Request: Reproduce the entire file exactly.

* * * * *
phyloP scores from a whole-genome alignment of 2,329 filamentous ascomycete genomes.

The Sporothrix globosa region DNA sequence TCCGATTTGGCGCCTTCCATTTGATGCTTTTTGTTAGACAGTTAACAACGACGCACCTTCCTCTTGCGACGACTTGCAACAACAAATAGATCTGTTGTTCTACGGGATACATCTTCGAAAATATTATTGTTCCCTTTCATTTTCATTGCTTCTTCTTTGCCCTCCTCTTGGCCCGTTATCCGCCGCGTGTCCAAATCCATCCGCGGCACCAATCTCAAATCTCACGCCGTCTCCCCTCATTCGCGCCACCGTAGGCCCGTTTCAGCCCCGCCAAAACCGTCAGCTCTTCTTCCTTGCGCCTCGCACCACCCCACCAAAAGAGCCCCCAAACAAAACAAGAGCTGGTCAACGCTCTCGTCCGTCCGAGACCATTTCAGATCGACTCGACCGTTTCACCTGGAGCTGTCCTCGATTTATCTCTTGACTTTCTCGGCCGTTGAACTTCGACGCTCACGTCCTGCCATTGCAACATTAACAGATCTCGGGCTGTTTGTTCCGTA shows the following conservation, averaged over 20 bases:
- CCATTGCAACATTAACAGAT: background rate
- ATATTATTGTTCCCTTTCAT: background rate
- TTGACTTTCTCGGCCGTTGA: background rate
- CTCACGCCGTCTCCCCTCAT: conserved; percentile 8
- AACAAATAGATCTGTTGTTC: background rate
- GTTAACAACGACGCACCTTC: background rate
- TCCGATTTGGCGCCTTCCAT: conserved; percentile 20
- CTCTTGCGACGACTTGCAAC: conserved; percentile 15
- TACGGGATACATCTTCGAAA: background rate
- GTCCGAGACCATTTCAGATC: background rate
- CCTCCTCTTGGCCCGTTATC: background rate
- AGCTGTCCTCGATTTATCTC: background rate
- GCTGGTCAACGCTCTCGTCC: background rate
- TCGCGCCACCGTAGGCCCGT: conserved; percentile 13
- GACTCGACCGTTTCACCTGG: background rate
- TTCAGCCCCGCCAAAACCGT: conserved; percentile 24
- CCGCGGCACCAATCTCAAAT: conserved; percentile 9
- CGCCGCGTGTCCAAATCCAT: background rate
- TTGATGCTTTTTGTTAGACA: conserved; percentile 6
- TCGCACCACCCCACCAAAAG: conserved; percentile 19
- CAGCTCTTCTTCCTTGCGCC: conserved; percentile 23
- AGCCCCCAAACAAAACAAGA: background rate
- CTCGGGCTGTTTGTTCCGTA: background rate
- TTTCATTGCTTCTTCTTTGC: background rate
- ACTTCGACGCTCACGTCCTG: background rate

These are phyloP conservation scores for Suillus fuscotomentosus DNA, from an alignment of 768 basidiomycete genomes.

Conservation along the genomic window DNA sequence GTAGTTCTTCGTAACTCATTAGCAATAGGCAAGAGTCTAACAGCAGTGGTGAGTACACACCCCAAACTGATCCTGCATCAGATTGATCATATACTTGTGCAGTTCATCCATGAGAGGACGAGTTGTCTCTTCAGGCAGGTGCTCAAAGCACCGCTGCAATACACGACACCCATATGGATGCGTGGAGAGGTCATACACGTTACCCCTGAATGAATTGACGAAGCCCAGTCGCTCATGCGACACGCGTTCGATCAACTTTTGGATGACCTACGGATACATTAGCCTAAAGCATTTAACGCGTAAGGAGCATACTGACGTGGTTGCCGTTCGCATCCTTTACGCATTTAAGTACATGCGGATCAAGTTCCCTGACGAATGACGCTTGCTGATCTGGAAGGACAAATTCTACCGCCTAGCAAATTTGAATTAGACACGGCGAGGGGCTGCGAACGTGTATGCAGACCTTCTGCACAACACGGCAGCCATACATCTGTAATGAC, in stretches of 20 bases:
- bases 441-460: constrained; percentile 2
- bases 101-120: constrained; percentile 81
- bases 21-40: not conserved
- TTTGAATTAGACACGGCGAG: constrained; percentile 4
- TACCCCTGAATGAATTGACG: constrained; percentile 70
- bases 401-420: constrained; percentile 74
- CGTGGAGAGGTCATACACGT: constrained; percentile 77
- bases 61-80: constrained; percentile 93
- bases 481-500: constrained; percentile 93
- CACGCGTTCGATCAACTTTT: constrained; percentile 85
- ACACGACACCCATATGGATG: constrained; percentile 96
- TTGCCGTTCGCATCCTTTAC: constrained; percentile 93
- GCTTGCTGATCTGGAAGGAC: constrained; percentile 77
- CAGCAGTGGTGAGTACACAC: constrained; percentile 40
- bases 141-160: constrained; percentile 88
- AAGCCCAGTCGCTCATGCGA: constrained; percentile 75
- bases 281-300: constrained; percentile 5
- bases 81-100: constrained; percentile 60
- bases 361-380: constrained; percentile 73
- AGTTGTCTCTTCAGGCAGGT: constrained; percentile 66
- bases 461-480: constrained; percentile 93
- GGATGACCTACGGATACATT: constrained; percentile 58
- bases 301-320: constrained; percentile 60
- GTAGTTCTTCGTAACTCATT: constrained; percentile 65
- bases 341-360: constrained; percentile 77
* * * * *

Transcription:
phyloP scores from a whole-genome alignment of 2,329 filamentous ascomycete genomes.

The Sporothrix globosa region DNA sequence TCCGATTTGGCGCCTTCCATTTGATGCTTTTTGTTAGACAGTTAACAACGACGCACCTTCCTCTTGCGACGACTTGCAACAACAAATAGATCTGTTGTTCTACGGGATACATCTTCGAAAATATTATTGTTCCCTTTCATTTTCATTGCTTCTTCTTTGCCCTCCTCTTGGCCCGTTATCCGCCGCGTGTCCAAATCCATCCGCGGCACCAATCTCAAATCTCACGCCGTCTCCCCTCATTCGCGCCACCGTAGGCCCGTTTCAGCCCCGCCAAAACCGTCAGCTCTTCTTCCTTGCGCCTCGCACCACCCCACCAAAAGAGCCCCCAAACAAAACAAGAGCTGGTCAACGCTCTCGTCCGTCCGAGACCATTTCAGATCGACTCGACCGTTTCACCTGGAGCTGTCCTCGATTTATCTCTTGACTTTCTCGGCCGTTGAACTTCGACGCTCACGTCCTGCCATTGCAACATTAACAGATCTCGGGCTGTTTGTTCCGTA shows the following conservation, averaged over 20 bases:
- CCATTGCAACATTAACAGAT: background rate
- ATATTATTGTTCCCTTTCAT: background rate
- TTGACTTTCTCGGCCGTTGA: background rate
- CTCACGCCGTCTCCCCTCAT: conserved; percentile 8
- AACAAATAGATCTGTTGTTC: background rate
- GTTAACAACGACGCACCTTC: background rate
- TCCGATTTGGCGCCTTCCAT: conserved; percentile 20
- CTCTTGCGACGACTTGCAAC: conserved; percentile 15
- TACGGGATACATCTTCGAAA: background rate
- GTCCGAGACCATTTCAGATC: background rate
- CCTCCTCTTGGCCCGTTATC: background rate
- AGCTGTCCTCGATTTATCTC: background rate
- GCTGGTCAACGCTCTCGTCC: background rate
- TCGCGCCACCGTAGGCCCGT: conserved; percentile 13
- GACTCGACCGTTTCACCTGG: background rate
- TTCAGCCCCGCCAAAACCGT: conserved; percentile 24
- CCGCGGCACCAATCTCAAAT: conserved; percentile 9
- CGCCGCGTGTCCAAATCCAT: background rate
- TTGATGCTTTTTGTTAGACA: conserved; percentile 6
- TCGCACCACCCCACCAAAAG: conserved; percentile 19
- CAGCTCTTCTTCCTTGCGCC: conserved; percentile 23
- AGCCCCCAAACAAAACAAGA: background rate
- CTCGGGCTGTTTGTTCCGTA: background rate
- TTTCATTGCTTCTTCTTTGC: background rate
- ACTTCGACGCTCACGTCCTG: background rate

These are phyloP conservation scores for Suillus fuscotomentosus DNA, from an alignment of 768 basidiomycete genomes.

Conservation along the genomic window DNA sequence GTAGTTCTTCGTAACTCATTAGCAATAGGCAAGAGTCTAACAGCAGTGGTGAGTACACACCCCAAACTGATCCTGCATCAGATTGATCATATACTTGTGCAGTTCATCCATGAGAGGACGAGTTGTCTCTTCAGGCAGGTGCTCAAAGCACCGCTGCAATACACGACACCCATATGGATGCGTGGAGAGGTCATACACGTTACCCCTGAATGAATTGACGAAGCCCAGTCGCTCATGCGACACGCGTTCGATCAACTTTTGGATGACCTACGGATACATTAGCCTAAAGCATTTAACGCGTAAGGAGCATACTGACGTGGTTGCCGTTCGCATCCTTTACGCATTTAAGTACATGCGGATCAAGTTCCCTGACGAATGACGCTTGCTGATCTGGAAGGACAAATTCTACCGCCTAGCAAATTTGAATTAGACACGGCGAGGGGCTGCGAACGTGTATGCAGACCTTCTGCACAACACGGCAGCCATACATCTGTAATGAC, in stretches of 20 bases:
- bases 441-460: constrained; percentile 2
- bases 101-120: constrained; percentile 81
- bases 21-40: not conserved
- TTTGAATTAGACACGGCGAG: constrained; percentile 4
- TACCCCTGAATGAATTGACG: constrained; percentile 70
- bases 401-420: constrained; percentile 74
- CGTGGAGAGGTCATACACGT: constrained; percentile 77
- bases 61-80: constrained; percentile 93
- bases 481-500: constrained; percentile 93
- CACGCGTTCGATCAACTTTT: constrained; percentile 85
- ACACGACACCCATATGGATG: constrained; percentile 96
- TTGCCGTTCGCATCCTTTAC: constrained; percentile 93
- GCTTGCTGATCTGGAAGGAC: constrained; percentile 77
- CAGCAGTGGTGAGTACACAC: constrained; percentile 40
- bases 141-160: constrained; percentile 88
- AAGCCCAGTCGCTCATGCGA: constrained; percentile 75
- bases 281-300: constrained; percentile 5
- bases 81-100: constrained; percentile 60
- bases 361-380: constrained; percentile 73
- AGTTGTCTCTTCAGGCAGGT: constrained; percentile 66
- bases 461-480: constrained; percentile 93
- GGATGACCTACGGATACATT: constrained; percentile 58
- bases 301-320: constrained; percentile 60
- GTAGTTCTTCGTAACTCATT: constrained; percentile 65
- bases 341-360: constrained; percentile 77